Lurid Beauty, so the catalogue to the National Gallery of Victoria’s exhibition explains, “is an exuberant, and at times irrational, exploration of Surrealism and its echoes and repercussions in Australian art”. Some of the 250 works are only tenuously related to the original contexts and impulses of the Surrealist movement, and those “echoes and repercussions” seem at times decidedly faint. Yet Surrealism in Australia had moments of particular intensity that this exhibition manages to capture.
Surrealism emerged out of Dada, an aggressively anti-aesthetic movement created in 1916 in Zurich, where many political refugees had fled at the outbreak of World War One. Dada soon spread to other cities in Europe and to North America, and ultimately to Australia. Barry Humphries memorably introduced Dada to an easily shockable Melbourne public in the early 1950s. His work is fleetingly recalled in Lurid Beauty through such items as an anarchic manifesto and a famous pair of boots conjoined at the toes.
Surrealism was a more ambitious matter. For André Breton, a former Dadaist who formulated its manifesto in Paris in 1924, Surrealism was not merely a movement but an entire way of thinking, of transforming existence itself. The Surrealists were against war, Nazi repression, religion, conventional morality, and other concerns of the times. Influenced by Parisian literary figures such as Comte de Lautréamont and Rimbaud, and by Freud’s writing on dream interpretation, they used performances, demonstrations, meetings and lectures to explore new concepts of automatism, hypnotic sleep and verbal association. Pamphlets and periodical magazines such as Minotaure – published between 1933 and 1939, and included in this exhibition – were further outlets for their thoughts.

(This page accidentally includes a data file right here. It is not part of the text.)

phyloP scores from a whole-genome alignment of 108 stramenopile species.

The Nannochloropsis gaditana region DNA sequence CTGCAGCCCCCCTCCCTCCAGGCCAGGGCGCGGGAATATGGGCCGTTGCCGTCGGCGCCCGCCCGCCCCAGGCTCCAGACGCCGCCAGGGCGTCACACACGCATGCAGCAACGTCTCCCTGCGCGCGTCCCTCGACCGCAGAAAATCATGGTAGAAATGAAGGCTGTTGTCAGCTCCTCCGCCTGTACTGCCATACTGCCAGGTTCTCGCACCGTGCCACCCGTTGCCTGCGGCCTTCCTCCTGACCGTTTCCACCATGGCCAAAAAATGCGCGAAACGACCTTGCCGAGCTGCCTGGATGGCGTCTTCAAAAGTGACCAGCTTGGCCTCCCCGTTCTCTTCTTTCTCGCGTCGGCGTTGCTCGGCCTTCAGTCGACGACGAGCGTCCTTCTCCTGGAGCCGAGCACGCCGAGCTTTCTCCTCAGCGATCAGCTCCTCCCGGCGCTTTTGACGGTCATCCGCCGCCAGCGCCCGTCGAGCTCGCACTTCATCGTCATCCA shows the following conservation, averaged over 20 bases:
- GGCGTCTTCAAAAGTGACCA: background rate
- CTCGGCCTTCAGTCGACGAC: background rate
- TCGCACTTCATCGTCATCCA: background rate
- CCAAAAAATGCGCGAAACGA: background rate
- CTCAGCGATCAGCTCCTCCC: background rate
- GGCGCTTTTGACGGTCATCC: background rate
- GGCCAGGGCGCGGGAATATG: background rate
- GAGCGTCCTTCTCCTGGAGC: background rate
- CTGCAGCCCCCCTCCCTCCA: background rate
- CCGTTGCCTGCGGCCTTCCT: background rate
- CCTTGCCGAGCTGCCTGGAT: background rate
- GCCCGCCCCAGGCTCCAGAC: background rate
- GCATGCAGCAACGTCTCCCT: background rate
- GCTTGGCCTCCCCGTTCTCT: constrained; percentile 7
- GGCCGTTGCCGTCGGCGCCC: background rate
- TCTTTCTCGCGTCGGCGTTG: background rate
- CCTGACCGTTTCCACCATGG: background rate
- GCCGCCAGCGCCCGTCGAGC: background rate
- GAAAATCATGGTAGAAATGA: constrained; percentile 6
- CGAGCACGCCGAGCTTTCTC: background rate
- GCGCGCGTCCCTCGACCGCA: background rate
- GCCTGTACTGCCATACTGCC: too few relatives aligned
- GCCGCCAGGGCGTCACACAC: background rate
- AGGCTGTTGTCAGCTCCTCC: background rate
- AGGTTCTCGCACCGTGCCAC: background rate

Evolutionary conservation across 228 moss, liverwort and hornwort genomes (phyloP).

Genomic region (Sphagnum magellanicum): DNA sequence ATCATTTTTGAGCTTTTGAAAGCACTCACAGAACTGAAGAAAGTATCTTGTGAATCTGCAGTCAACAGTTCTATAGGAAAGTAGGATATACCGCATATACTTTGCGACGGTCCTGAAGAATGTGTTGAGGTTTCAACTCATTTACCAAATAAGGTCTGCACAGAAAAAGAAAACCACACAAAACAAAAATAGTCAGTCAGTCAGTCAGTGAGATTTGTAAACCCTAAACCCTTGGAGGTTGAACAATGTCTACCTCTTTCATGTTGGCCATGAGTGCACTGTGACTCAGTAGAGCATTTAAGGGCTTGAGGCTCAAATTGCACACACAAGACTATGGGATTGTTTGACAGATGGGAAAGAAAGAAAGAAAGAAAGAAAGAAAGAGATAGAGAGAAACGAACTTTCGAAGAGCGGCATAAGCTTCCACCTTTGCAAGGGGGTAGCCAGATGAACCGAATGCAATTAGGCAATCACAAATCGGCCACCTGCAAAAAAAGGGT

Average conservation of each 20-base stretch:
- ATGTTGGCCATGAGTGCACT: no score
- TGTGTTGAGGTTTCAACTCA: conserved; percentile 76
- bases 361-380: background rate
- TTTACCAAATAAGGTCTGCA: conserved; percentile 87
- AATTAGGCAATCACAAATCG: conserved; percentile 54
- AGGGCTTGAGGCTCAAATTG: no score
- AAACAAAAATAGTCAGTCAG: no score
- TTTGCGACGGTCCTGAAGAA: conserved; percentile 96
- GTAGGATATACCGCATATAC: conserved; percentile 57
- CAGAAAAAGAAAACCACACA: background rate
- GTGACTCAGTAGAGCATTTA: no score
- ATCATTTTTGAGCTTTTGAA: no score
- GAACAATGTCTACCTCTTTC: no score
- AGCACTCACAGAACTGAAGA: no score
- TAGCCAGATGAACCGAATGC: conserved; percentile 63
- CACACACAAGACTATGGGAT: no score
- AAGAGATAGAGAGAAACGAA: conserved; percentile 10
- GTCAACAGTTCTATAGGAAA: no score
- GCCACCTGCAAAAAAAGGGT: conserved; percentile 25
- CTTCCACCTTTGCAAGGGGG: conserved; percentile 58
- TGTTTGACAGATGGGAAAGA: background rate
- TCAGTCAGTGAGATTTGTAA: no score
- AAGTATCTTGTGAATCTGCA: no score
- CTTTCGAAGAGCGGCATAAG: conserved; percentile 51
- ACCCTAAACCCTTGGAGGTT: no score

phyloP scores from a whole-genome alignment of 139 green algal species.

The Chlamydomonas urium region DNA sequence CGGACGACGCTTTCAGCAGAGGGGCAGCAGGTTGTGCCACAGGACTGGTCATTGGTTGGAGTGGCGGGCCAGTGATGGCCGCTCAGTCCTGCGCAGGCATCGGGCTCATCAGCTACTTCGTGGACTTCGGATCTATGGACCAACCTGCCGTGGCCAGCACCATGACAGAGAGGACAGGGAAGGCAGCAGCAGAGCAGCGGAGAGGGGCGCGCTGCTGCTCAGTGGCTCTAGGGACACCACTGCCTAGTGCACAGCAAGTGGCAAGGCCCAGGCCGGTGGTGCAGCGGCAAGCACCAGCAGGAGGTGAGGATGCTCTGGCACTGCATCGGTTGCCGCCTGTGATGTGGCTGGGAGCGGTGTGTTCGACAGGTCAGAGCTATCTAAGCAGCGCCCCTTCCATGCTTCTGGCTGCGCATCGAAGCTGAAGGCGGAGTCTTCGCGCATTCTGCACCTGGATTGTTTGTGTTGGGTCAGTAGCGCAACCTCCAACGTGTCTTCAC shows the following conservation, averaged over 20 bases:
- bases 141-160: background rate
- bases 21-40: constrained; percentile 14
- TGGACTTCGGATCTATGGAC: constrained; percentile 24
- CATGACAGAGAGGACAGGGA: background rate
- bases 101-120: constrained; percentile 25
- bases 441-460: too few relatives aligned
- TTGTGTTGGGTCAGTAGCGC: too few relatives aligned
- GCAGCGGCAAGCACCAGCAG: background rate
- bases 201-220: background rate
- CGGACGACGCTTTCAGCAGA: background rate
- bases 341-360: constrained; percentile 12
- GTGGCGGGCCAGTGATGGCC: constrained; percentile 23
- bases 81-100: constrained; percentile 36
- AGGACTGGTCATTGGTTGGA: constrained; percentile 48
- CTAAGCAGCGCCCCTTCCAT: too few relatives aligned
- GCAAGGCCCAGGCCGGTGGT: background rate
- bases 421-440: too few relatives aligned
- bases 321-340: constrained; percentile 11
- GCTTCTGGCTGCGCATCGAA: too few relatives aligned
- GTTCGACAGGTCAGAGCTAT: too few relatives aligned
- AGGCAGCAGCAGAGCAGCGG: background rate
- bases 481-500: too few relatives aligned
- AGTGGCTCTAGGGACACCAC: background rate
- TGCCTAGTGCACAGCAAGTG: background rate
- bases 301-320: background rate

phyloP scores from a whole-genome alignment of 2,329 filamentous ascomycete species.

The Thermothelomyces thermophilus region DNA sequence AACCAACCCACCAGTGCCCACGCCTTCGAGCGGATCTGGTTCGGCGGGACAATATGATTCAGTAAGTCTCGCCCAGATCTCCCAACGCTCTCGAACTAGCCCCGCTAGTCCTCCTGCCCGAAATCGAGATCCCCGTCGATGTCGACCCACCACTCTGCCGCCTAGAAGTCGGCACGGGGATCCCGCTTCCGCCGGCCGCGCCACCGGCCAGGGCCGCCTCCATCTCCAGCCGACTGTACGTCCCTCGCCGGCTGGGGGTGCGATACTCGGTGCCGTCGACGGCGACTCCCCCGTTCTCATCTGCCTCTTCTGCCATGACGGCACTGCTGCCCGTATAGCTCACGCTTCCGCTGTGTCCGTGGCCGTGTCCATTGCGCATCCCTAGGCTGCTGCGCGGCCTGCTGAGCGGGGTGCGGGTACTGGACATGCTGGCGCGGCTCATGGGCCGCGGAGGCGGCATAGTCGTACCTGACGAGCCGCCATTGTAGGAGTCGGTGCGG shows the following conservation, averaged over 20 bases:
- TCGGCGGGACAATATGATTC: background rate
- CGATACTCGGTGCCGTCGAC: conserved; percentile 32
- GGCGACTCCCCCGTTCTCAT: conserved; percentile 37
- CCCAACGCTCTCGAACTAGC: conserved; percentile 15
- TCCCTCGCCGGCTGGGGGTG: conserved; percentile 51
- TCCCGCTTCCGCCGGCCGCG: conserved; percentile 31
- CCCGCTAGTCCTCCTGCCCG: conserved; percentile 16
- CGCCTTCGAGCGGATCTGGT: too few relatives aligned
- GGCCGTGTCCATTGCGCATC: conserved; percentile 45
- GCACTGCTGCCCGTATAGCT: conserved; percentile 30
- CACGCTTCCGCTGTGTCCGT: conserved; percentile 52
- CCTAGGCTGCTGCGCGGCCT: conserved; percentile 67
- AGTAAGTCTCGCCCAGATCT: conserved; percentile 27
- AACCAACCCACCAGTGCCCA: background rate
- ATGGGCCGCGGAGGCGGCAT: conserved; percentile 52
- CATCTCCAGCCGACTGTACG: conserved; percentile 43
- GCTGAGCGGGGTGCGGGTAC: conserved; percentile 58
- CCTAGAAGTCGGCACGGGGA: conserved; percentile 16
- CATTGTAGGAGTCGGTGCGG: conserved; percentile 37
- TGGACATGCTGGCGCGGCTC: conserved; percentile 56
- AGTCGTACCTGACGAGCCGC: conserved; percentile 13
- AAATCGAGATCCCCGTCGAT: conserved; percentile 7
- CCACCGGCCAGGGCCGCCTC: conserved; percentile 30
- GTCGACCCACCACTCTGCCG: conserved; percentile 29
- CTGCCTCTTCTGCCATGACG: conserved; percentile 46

Surrealist painting was introduced to Australia in the early 1930s by Sam Atyeo and later by Eric Thake and James Gleeson. James Cant became involved in the movement during a stint in London; his Welcome to Empire Day (1938) and Surrealist Hand (c.1936) are both made up of disparate elements in characteristic Surrealist fashion. In the following decade, Surrealism was developed by artists who worked in the shadow of war: Sidney Nolan (a devoted reader of Rimbaud), Arthur Boyd, Albert Tucker, Joy Hester. All are well represented in Lurid Beauty.
But the associations with the historical Surrealist context are strongest in the work of refugees fleeing World War Two or its aftermath: Erwin Fabian, Vera Rudner, and Dusan and Voitre Marek. Fabian, a German Jew, had sought refuge in England before being deported to Australia and interned at camps in rural New South Wales and Victoria as an “enemy alien”. The agonised images in Fabian’s monotypes of 1941 – semi-buried bodies make up the blackened ground of Huts, Night, and demons occupy the skies in Mail – are a surreal fusion of charred, war-torn landscapes in Europe and final abandonment in Australia. They powerfully rework earlier Surrealist techniques and imaginings.
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